|-Newfoundland and Labrador||Present||Mace and Davis (1972); Khan (1982); Khan et al. (1991); Khan and Paul (1995)|
|-Ontario||Present||Appy and Cone (1982)|
|United States||Present||Sawyer et al. (1975); Appy and Dadswell (1981); Burreson (1982); Klemm (1982); Burreson and Zwerner (1984); Madill (1988)|
|-Alaska||Present||Burreson and Williams (2004)|
|-California||Present||Wales and Wolf (1955)|
|-Maine||Present||Rupp and Meyer (1954)|
|-Maryland||Present||Woods et al. (1990)|
|-North Carolina||Present||Noga et al. (1990)|
|-Oregon||Present||Burreson (1975); Burreson (1977)|
|-South Carolina||Present||Sawyer and Chamberlain (1972)|
|-Virginia||Present||Paperna and Zwerner (1974)|
|-Washington||Present||Earp and Schwab (1954); Becker and Katz (1965a)|
|-New South Wales||Present||Roubal (1986)|
|Arctic Sea||Present||Epshtein (1961); Epshtein (1962)|
|Atlantic - Northeast||Present||Sawyer (1986)|
|Atlantic - Northwest||Present||Khan (1976); Khan (1977); Meyer and Khan (1979); Khan (1982); Khan (1991)|
|Mediterranean and Black Sea||Present||Sawyer (1986)|
|Pacific - Northeast||Present||BECKER and KATZ (1965); Burreson (1977); Wood (1979); Bower and Margolis (1984)|
PathologyTop of page
Clinical signs and gross pathology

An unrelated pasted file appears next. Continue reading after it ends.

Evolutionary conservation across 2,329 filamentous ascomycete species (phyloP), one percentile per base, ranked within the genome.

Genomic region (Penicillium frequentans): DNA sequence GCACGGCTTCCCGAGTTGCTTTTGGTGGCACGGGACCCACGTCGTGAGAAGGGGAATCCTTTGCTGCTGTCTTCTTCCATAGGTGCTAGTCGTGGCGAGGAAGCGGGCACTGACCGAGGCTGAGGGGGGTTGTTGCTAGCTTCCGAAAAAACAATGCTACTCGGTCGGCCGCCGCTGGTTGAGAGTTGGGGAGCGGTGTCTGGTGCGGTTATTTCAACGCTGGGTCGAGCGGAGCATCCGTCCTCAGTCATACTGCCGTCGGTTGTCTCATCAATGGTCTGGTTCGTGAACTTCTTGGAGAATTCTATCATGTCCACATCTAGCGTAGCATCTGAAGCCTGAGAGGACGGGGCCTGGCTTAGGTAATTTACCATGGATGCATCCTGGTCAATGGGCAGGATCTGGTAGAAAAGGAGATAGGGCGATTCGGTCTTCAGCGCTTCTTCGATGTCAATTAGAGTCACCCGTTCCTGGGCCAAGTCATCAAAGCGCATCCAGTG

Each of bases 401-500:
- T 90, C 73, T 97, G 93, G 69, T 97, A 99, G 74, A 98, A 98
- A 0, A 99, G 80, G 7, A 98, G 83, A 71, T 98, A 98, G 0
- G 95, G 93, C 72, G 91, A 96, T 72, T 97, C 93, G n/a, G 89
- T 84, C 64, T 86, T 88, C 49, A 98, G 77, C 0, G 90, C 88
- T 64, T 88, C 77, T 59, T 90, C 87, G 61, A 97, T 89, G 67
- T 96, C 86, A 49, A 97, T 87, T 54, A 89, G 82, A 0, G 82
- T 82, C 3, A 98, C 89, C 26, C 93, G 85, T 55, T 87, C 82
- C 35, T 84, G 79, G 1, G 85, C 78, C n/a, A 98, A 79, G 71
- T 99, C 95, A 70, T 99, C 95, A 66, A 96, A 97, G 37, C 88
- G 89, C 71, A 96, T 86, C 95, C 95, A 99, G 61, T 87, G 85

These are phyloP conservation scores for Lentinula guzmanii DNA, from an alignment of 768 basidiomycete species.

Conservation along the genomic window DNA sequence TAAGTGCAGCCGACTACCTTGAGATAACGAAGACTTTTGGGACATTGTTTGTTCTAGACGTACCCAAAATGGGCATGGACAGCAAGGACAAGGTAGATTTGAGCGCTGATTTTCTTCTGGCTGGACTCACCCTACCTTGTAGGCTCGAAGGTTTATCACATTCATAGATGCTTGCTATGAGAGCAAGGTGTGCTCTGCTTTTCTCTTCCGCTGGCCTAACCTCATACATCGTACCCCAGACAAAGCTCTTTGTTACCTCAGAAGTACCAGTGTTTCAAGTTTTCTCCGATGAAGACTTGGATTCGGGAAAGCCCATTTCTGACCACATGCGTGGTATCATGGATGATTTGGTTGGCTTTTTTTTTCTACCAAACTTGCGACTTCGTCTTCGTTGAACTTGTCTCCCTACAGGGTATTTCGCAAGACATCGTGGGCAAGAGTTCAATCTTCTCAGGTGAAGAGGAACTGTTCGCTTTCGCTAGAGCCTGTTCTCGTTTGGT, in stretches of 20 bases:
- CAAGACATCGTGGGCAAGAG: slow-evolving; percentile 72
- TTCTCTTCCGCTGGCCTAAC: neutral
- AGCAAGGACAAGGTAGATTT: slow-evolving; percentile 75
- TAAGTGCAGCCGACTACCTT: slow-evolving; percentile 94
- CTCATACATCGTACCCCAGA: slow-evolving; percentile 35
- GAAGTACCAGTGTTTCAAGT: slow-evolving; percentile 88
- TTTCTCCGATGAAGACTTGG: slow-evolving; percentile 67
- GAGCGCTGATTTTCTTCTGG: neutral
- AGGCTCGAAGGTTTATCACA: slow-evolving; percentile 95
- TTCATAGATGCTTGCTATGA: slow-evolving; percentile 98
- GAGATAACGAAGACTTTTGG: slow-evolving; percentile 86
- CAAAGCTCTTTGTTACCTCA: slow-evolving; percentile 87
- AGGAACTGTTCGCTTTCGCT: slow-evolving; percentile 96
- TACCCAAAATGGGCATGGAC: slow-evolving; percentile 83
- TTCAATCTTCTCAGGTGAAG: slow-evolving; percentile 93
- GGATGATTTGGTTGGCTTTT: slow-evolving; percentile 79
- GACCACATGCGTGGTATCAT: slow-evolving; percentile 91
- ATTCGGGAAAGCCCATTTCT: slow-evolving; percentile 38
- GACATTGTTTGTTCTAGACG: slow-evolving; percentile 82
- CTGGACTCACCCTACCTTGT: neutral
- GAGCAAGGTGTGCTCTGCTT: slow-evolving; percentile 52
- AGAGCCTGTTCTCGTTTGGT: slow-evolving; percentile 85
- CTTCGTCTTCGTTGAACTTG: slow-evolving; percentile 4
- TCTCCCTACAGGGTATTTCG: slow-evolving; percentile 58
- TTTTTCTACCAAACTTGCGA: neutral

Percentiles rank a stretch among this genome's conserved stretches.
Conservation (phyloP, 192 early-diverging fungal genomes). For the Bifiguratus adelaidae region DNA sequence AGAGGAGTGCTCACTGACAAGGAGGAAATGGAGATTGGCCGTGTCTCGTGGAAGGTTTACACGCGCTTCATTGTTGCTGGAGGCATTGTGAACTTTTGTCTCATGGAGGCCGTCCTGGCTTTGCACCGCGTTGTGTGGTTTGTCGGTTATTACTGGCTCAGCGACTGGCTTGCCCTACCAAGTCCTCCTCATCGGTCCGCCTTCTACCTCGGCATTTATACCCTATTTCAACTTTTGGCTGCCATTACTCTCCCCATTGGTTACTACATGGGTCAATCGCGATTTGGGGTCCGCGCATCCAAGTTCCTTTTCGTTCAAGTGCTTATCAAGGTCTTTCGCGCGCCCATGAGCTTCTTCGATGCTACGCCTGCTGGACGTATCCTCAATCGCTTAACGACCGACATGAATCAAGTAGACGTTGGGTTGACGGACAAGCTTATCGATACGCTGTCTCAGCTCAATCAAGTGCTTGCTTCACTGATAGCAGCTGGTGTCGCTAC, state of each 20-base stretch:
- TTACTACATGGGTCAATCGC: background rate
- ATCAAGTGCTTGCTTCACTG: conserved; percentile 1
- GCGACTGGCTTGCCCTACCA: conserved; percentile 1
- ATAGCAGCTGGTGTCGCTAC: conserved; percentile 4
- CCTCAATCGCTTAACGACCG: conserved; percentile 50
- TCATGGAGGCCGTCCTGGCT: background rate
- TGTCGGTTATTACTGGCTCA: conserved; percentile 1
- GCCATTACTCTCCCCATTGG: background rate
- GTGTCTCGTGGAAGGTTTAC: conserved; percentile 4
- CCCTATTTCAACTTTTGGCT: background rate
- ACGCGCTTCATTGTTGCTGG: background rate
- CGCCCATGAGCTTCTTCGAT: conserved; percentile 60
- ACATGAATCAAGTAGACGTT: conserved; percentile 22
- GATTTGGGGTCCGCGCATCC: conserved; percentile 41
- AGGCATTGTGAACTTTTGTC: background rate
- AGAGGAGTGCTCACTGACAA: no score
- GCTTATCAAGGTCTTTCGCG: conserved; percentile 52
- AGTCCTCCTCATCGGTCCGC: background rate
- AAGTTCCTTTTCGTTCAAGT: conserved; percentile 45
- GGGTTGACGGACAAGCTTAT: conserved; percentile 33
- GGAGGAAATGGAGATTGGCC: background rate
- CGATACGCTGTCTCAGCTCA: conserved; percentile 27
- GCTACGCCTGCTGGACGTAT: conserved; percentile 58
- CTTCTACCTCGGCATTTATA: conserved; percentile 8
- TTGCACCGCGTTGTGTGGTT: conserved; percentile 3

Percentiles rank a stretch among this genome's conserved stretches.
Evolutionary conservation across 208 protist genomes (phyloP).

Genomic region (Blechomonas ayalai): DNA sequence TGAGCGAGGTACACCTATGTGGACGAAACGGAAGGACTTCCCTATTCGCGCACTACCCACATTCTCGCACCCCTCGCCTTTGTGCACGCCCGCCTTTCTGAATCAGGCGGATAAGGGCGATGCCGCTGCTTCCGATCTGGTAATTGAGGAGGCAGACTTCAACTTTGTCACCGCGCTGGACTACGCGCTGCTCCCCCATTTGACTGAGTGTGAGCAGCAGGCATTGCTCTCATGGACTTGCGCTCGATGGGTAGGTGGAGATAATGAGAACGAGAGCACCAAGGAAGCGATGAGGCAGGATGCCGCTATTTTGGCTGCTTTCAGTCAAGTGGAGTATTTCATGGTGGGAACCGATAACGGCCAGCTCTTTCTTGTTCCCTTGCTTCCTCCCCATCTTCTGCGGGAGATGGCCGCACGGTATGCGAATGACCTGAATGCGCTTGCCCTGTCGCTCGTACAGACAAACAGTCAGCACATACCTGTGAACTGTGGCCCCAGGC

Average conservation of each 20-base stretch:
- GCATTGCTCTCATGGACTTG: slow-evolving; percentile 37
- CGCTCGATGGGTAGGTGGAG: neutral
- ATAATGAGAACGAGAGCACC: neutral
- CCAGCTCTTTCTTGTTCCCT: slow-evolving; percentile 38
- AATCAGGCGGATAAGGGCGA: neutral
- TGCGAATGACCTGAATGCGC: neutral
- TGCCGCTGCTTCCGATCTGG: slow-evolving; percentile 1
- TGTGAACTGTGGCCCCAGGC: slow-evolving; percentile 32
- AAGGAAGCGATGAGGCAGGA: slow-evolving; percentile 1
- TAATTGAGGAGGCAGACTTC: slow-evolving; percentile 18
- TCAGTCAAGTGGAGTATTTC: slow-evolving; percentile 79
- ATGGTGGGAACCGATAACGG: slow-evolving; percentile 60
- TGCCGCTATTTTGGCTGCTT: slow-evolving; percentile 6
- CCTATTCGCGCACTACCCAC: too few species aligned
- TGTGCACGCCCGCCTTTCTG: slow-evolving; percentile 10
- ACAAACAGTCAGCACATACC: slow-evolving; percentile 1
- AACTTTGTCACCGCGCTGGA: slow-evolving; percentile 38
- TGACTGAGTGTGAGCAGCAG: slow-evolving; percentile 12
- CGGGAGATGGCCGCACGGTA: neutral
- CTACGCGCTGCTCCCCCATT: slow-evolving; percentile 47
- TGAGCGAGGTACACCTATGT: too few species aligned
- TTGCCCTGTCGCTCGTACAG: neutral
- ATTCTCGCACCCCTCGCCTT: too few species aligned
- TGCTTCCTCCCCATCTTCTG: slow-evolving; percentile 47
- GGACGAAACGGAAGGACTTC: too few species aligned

Leeches alone are generally not considered important fish pathogens. Effects are usually localized and restricted to attachment and/or feeding sites on the skin, fins, gills or mouth. The muscular caudal sucker used for attachment usually causes little damage; however, leeches that are semi-permanent parasites may elicit a substantial host tissue response at the attachment site. Rhynchobdellid leeches feed on host blood or tissue fluid by means of a protrusible proboscis, which is inserted into host tissue and this feeding activity may produce localized petechial haemorrhage (Sloan et al., 1984; Jones and Woo, 1990b). Even though pathology is usually localized, heavy infestations can result in severe epidermal erosion and even mortality because of large amounts of blood loss or secondary effects of multiple feeding wounds. Thus, large numbers of leeches in aquaculture facilities should always be a cause for concern. Fish can tolerate a high burden of leeches with little apparent effect, but pathology may depend on the relative size of the leech compared with the fish. Kabata (1985), without providing details, reported that the presence of 100 leeches on a single fish in Africa resulted in no serious harm to the host. Other reports, however, suggest that leeches may be pathogenic or provide portals of entry through their feeding or attachment wounds for secondary pathogens. For example, general statements by Bauer (1961), Markevich (1963) and Bauer et al. (1973) suggest that Piscicola geometra can severely affect carp and other species in rearing ponds in Eastern Europe by causing severe emaciation, small bleeding ulcers and secondary invasion by bacteria and fungi.